I know what you’re thinking—yikes. Dating a co-worker is taboo to say the least, but did you know that 12% of couples met their significant other at work last year?
Lucky (or unlucky) for me, I fall within these statistics. I’ve been working for my company for two years and started dating my co-worker about nine months ago.
While there’s plenty of advice out there on navigating an office romance, I know from experience there are also a lot of emotions involved when it comes to starting a relationship with your co-worker—especially when you finally find that job you really love and don’t want to risk losing it.
Here are some of my insider tips:
Understand Office Rules
Please, please, please don’t take this lightly. Each office has different standards for workplace relationships. In our case, the handbook didn’t say much in terms of office relationships, so we had a talk with our manager and CEO to make sure we understood expectations. (To this day, my boyfriend and I like to joke that we created a new section of the employee handbook.) Had things been different for us, we would not have pursued a relationship while still working together.
Make sure you know what your handbook states regarding romance inside the office and follow the rules closely—and communicate with HR if you’re unsure.
Be Prepared to Work Harder
Embarking on a relationship inside the office means you’re putting yourself under a microscope. We knew our work would be critiqued even harder, and this has forced us not to be complacent and to go the extra mile, knowing that when faced with scrutiny, our work ethic would speak for itself.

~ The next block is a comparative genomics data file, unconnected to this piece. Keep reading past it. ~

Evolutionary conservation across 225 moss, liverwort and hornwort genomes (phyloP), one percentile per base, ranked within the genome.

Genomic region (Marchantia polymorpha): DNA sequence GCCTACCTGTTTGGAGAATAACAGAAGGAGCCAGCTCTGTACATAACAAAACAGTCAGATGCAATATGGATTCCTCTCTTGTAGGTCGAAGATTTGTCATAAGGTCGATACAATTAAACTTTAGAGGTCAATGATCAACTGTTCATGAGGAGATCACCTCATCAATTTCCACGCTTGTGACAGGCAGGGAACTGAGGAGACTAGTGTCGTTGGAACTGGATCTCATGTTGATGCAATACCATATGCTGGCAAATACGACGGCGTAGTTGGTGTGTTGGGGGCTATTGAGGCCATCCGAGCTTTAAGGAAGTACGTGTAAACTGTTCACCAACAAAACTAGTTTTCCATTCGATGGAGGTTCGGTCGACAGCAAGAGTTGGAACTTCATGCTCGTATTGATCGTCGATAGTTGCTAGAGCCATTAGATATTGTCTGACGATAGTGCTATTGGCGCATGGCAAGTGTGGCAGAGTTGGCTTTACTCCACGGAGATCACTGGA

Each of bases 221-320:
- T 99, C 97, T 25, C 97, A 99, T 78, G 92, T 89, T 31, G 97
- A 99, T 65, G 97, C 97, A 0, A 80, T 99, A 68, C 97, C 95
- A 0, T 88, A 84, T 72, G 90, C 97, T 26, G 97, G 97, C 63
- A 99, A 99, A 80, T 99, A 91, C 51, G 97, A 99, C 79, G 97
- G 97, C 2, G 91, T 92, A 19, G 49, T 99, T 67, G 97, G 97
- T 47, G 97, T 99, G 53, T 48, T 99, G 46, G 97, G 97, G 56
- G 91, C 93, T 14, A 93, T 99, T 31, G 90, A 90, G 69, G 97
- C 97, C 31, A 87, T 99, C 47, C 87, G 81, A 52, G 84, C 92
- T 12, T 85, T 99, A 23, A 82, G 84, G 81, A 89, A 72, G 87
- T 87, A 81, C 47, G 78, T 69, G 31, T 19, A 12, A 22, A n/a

The most important thing you can do when starting a relationship in the office is to make sure your work comes first and to continue giving 110%.
Know What’s Appropriate
The easiest way to become the center of the office whisperings is to bring it on yourself. My boyfriend and I knew that blatant PDA in the workplace was out of the question, but we also knew there were subtle ways we could cause others to feel uncomfortable, too, like grabbing each other a coffee or sitting together during meetings. To make sure we didn’t cross any lines, we set clear expectations with our management from the get-go about what was appropriate.
Make Light of It
Sometimes the easiest way to deal with any gossip is to make light of the situation. Dating a colleague can feel like an open invitation for your co-workers to pry. Instead of getting frustrated, we try to keep our emotions at bay and brush comments off. By doing this, you’ll create less of a target for yourself and hopefully keep truly damaging remarks from forming.
Of course, this only goes for situations involving harmless jokes and banter. If you find yourself in a situation where you’re being bullied, that’s not OK and you should speak with your manager or HR immediately.
My experience is certainly unique, and each office will have its own twists and turns when it comes to office romances. However, if you handle them professionally and respectfully, there’s no reason they should affect your success in your career (for both of you).